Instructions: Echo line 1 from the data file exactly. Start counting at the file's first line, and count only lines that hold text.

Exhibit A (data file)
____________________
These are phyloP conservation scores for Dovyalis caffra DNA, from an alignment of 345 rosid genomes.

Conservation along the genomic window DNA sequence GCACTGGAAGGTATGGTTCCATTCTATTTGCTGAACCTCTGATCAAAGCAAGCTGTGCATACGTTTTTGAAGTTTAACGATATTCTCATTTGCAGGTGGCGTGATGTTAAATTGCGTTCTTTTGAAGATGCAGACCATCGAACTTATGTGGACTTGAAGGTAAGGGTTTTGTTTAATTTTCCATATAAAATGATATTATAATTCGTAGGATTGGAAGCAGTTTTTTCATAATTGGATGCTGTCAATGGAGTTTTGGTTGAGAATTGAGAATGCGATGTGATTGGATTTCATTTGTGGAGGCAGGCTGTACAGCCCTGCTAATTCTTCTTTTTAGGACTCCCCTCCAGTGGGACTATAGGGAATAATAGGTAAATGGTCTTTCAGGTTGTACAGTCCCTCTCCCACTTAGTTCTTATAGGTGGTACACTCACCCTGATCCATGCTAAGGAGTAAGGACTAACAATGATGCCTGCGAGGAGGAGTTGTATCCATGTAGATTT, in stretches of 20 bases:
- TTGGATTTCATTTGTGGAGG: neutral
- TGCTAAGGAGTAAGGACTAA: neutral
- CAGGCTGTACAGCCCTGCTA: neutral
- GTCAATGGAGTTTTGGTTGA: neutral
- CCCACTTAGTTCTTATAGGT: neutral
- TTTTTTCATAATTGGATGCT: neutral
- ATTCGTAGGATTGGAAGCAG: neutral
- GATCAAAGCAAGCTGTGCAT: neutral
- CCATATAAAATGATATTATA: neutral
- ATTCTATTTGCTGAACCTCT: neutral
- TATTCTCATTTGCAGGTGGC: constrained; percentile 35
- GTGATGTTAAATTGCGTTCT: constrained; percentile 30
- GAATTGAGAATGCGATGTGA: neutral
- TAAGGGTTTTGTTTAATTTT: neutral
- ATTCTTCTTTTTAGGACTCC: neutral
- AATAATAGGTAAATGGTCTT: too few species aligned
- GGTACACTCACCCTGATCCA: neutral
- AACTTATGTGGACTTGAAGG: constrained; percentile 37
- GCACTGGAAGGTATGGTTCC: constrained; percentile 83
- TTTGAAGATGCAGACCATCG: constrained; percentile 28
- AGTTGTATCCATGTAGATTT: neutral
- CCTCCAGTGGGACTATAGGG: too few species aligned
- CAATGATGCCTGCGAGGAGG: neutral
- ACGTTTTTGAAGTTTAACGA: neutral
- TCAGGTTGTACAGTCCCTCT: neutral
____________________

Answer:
These are phyloP conservation scores for Dovyalis caffra DNA, from an alignment of 345 rosid genomes.